patent battle Stories December 15, 2015

Despite the $548M settlement reached earlier this month, Samsung has now asked the U.S. Supreme Court to hear an appeal of its patent battle with Apple, reports the WSJ. The company is arguing that lower courts misapplied the law concerning Apple’s design patents.

Specifically, Samsung is asking the court to review rulings concerning “design patents” that cover the look and feel of a product. At trial, Apple convinced the jury that basic design elements of certain Samsung smartphones—essentially a rectangle with rounded corners and a touch-screen grid made up of smaller icons—borrowed too closely from Apple’s iPhone design.

Samsung argues that lower courts made two mistakes …

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patent battle Stories June 24, 2014

Samsung, together with its lawyers, will have to fork out a little more cash following its loss in its second patent battle with Apple. A court has fined lawyers Quinn Emanuel and Samsung a total of $2M for misusing confidential details of a patent deal struck between Apple and Nokia.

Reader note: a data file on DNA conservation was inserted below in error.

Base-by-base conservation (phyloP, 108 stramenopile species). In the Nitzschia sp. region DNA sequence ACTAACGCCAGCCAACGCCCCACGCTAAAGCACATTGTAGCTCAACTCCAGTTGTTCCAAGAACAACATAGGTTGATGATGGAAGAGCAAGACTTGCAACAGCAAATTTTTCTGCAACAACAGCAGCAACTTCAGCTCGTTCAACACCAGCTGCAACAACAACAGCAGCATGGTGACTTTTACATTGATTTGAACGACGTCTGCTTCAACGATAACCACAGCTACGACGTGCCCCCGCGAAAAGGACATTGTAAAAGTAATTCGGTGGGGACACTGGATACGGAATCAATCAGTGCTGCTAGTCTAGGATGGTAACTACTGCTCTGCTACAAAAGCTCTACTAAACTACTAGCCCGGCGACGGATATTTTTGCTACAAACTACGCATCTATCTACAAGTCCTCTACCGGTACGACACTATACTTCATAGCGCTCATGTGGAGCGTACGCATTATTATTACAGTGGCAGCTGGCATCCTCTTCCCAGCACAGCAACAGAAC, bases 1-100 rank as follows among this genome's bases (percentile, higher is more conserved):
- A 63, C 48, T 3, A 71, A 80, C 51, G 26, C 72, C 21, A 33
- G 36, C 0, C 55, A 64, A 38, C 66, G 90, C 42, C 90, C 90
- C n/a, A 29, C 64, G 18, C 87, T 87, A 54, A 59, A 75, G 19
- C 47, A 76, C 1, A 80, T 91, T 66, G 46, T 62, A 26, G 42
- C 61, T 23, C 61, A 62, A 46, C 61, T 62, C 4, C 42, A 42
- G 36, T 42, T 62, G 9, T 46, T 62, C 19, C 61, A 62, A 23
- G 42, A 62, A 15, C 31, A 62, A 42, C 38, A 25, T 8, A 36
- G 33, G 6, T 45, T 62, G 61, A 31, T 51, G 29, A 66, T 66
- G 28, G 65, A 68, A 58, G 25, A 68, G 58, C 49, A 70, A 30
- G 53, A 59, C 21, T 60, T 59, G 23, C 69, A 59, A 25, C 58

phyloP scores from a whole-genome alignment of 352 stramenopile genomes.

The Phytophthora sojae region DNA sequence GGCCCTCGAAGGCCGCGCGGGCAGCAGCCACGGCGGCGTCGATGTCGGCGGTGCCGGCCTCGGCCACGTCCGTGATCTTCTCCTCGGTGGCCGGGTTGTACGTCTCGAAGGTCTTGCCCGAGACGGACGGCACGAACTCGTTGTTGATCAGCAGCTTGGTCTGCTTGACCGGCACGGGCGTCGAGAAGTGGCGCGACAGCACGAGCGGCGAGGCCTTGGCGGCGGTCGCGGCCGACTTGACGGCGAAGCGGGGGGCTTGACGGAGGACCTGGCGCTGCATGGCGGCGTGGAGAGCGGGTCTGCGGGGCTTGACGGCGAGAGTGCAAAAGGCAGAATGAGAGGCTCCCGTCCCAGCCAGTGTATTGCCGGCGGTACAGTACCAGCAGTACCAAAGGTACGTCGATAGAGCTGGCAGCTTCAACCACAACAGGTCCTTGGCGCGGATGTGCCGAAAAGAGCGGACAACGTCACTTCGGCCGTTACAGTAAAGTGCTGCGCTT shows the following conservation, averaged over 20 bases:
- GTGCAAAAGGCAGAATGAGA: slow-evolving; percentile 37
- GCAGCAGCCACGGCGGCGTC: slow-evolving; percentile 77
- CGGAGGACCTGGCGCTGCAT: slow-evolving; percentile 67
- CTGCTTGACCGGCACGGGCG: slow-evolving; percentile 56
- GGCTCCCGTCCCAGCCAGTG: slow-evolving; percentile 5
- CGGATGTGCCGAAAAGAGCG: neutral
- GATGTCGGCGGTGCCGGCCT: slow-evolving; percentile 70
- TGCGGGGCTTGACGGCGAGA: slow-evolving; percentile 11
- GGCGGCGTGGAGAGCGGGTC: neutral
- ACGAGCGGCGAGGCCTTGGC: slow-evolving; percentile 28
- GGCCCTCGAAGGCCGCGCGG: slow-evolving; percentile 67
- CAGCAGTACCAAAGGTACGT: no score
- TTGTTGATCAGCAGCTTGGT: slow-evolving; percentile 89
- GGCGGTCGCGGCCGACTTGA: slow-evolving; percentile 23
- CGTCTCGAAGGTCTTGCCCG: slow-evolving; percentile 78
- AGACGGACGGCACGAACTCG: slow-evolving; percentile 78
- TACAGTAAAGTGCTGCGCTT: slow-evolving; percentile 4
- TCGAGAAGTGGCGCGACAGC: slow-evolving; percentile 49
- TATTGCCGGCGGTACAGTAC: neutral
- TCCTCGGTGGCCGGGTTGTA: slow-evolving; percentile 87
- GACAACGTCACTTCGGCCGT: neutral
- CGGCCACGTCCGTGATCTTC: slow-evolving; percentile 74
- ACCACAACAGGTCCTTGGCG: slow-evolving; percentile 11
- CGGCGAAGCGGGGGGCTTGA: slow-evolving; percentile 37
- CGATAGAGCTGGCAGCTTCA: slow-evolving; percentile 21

The documents were supplied by Apple to Samsung’s lawyers purely so that it could see that Apple was telling the truth about its patent deals with other companies. The documents were marked “for attorney’s eyes only” and were not to be revealed to Samsung executives …  expand full story

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patent battle Stories November 12, 2013

Following a lawsuit filed three and a half years ago by NetAirus Technologies LLC, Apple is preparing for a legal battle in Los Angeles federal court over a patent regarding the iPhone and smartphone technologies, Bloomberg reports.

California man Richard L. Ditzik filed for a patent in 1997 that describes smartphone technologies and behavior, but Apple believes his claim should be invalidated based alone on capabilities of its Newton message pad three years prior.

“The technology at issue was so well known at the time NetAirus filed its patent, that independent patent watchdogs have made NetAirus’s patent a poster child in the movement to limit the proliferation of facially invalid patents,” Apple said in its July 2011 request to throw out the case. expand full story

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